cross-grained


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Related to cross-grained: crossed off, criss-crossing

cross-grained

(krôs′grānd′, krŏs′-)
adj.
1. Having an irregular, transverse, or diagonal grain, as opposed to a parallel grain.
2. Troublesome to deal with; contrary.

cross-grained

adj
1. (Forestry) (of timber) having the fibres arranged irregularly or in a direction that deviates from the axis of the piece
2. perverse, cantankerous, or stubborn

cross′-grained′



adj.
1. (of timber)
a. having the grain running transversely or diagonally.
b. having an irregular grain.
2. stubborn; perverse.
[1640–50]
cross′-grained′ness (-ˈgreɪnd-, -ˈgreɪ nɪd-) n.
ThesaurusAntonymsRelated WordsSynonymsLegend:
Adj.1.cross-grained - difficult to deal with
obstinate, stubborn, unregenerate - tenaciously unwilling or marked by tenacious unwillingness to yield
2.cross-grained - of timber; having fibers running irregularly rather than in parallel
uneven - not even or uniform as e.g. in shape or texture; "an uneven color"; "uneven ground"; "uneven margins"; "wood with an uneven grain"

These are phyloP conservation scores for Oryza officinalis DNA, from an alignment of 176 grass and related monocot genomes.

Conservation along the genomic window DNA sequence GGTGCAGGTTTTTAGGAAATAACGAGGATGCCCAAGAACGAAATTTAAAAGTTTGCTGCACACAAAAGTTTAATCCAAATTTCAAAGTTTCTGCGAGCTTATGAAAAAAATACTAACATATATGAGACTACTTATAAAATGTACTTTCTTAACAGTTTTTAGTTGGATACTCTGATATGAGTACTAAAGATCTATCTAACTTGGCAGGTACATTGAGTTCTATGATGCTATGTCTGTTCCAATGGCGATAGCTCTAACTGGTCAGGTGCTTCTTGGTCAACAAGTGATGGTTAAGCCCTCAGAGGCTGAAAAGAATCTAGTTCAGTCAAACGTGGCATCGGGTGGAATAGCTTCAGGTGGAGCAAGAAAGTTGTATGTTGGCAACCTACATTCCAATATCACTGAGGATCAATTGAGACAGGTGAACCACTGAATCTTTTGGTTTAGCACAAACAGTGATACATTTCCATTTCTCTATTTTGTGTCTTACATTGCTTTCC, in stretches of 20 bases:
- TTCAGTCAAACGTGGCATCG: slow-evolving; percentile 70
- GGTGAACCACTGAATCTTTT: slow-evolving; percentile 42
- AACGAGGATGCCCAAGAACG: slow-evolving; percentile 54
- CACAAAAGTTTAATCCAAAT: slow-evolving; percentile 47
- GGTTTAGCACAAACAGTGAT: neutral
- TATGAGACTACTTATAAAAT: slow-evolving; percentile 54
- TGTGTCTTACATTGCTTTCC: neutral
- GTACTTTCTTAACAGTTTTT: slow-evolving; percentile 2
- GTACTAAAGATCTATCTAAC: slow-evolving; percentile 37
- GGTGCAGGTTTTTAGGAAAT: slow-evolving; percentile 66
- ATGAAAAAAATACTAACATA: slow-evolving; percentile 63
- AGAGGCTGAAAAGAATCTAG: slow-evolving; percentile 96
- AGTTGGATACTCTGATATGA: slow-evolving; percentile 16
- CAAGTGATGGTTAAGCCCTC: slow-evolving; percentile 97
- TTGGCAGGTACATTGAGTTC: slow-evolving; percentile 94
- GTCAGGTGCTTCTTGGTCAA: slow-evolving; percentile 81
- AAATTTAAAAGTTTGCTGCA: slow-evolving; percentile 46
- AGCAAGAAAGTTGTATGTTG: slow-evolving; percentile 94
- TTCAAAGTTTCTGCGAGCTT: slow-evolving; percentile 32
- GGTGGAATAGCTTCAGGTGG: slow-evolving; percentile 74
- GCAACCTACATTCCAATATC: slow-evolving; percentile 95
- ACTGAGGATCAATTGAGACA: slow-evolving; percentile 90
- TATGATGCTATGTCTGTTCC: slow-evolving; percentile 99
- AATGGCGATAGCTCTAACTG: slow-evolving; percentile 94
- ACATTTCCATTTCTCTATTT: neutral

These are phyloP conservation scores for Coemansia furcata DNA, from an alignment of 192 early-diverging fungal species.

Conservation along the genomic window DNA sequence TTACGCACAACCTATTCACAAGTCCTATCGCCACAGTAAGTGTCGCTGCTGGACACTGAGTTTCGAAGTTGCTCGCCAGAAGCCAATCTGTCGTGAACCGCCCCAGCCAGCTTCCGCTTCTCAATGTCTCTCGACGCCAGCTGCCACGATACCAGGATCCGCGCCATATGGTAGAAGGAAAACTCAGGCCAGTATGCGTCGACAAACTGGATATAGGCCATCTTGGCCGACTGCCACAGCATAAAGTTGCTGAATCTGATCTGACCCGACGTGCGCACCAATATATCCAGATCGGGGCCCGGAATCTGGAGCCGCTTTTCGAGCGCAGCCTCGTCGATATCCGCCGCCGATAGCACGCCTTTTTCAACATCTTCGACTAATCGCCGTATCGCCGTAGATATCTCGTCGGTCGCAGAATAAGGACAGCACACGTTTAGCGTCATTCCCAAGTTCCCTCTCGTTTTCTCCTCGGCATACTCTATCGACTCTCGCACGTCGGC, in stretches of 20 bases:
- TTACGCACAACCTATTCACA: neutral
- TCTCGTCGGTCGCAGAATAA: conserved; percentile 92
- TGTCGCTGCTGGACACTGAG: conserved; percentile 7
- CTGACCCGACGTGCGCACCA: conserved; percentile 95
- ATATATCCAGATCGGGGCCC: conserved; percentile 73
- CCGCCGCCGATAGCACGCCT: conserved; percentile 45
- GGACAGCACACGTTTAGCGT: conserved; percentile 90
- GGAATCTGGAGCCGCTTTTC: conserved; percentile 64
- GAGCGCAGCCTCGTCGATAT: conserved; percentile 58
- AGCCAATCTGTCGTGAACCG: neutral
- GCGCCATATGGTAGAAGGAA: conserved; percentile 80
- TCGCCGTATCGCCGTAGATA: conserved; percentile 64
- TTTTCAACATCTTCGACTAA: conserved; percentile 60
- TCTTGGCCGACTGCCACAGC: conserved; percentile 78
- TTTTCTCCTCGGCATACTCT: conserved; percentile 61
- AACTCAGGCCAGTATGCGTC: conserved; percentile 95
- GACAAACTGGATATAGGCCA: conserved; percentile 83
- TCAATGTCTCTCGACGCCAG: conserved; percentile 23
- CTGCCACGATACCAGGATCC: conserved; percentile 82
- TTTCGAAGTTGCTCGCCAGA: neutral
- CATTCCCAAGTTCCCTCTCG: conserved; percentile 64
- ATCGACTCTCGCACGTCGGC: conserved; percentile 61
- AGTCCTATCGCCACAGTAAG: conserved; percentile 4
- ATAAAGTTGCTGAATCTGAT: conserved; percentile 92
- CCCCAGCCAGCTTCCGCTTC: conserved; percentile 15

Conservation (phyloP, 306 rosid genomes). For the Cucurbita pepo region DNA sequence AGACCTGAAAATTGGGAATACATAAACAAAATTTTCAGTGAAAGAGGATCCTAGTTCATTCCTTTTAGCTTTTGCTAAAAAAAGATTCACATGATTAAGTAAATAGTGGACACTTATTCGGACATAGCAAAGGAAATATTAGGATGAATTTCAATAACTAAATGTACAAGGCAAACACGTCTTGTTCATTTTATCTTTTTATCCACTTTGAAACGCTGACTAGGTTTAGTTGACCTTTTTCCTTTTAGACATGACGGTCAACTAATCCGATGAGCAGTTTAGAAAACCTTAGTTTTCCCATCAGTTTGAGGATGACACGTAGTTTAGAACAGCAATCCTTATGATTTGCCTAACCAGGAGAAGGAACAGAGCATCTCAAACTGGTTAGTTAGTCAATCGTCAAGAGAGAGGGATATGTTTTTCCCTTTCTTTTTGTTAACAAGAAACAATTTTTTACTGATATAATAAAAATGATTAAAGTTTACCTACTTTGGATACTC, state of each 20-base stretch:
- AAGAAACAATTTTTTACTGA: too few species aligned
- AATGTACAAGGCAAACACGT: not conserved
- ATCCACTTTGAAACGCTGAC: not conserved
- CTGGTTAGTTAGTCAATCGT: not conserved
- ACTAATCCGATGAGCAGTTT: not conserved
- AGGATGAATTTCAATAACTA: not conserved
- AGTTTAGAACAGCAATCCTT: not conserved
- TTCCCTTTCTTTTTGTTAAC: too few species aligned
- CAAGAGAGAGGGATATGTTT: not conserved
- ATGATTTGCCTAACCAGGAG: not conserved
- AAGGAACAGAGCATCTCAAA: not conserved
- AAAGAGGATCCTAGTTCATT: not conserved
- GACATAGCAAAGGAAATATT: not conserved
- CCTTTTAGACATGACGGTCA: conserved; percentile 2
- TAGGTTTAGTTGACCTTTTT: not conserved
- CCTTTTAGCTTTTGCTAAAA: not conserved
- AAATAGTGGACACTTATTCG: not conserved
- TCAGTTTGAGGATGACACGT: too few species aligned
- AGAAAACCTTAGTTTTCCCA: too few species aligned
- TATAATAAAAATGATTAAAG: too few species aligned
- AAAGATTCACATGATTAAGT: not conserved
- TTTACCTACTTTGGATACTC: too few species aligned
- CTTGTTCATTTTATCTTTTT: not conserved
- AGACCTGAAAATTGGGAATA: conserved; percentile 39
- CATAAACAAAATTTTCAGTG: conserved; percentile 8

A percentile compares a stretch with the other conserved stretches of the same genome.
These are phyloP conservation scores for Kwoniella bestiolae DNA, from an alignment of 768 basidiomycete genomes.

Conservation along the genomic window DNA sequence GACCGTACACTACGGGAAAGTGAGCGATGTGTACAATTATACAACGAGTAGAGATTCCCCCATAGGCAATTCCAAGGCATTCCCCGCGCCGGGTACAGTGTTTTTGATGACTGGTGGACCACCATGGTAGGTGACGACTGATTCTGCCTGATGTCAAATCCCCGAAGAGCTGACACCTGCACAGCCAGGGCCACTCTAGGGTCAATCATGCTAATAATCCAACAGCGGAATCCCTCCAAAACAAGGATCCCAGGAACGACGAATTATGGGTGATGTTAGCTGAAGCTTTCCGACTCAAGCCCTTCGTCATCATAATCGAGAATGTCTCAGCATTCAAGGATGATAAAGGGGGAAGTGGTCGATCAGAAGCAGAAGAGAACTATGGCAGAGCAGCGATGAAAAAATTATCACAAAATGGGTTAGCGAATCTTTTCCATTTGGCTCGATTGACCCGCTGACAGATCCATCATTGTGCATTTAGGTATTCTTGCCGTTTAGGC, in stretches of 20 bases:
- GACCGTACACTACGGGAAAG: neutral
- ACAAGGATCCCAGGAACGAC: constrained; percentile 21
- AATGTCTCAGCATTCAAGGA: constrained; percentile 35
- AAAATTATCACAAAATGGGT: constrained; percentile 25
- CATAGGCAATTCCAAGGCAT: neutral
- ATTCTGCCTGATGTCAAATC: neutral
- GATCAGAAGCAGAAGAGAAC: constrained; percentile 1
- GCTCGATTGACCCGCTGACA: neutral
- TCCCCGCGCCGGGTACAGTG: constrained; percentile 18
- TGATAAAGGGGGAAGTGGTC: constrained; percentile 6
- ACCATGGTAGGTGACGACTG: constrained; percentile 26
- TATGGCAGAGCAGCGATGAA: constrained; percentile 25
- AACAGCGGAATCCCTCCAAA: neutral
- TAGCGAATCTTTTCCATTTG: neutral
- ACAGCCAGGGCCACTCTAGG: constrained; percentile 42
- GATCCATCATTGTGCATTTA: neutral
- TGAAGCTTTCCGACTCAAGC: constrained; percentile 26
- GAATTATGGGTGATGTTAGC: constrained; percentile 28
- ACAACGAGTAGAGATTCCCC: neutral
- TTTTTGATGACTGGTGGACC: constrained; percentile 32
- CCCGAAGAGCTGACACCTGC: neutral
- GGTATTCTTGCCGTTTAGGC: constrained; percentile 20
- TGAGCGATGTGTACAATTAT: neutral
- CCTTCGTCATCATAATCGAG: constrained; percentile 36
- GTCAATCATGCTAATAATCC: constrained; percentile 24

Translations

cross-grained

[ˈkrɒsgreɪnd] ADJde fibras cruzadas
References in classic literature ?
The little beast, cowardly and cross-grained, as pet-dogs usually are, looked up at him sharply, shrank away from his outstretched hand, whined, shivered, and hid itself under a sofa.
THE coracle--as I had ample reason to know before I was done with her--was a very safe boat for a person of my height and weight, both buoyant and clever in a sea- way; but she was the most cross-grained, lop-sided craft to manage.
He was a cross-grained man, oppressed by a large family, and he resented the superciliousness which he fancied he saw in Philip.
Bunn, as they went away; "but he's a good mixer and never gets cross-grained.
sire, I regret sincerely, and you will regret as I do, the old days when the king of France saw in every vestibule those insolent gentlemen, lean, always swearing - cross-grained mastiffs, who could bite mortally in the hour of danger or of battle.
But notwithstanding these precedents to the contrary, Gabriel Grub was an ill-conditioned, cross-grained, surly fellow--a morose and lonely man, who consorted with nobody but himself, and an old wicker bottle which fitted into his large deep waistcoat pocket--and who eyed each merry face, as it passed him by, with such a deep scowl of malice and ill-humour, as it was difficult to meet without feeling something the worse for.
It was my old cross-grained companion, Professor Summerlee.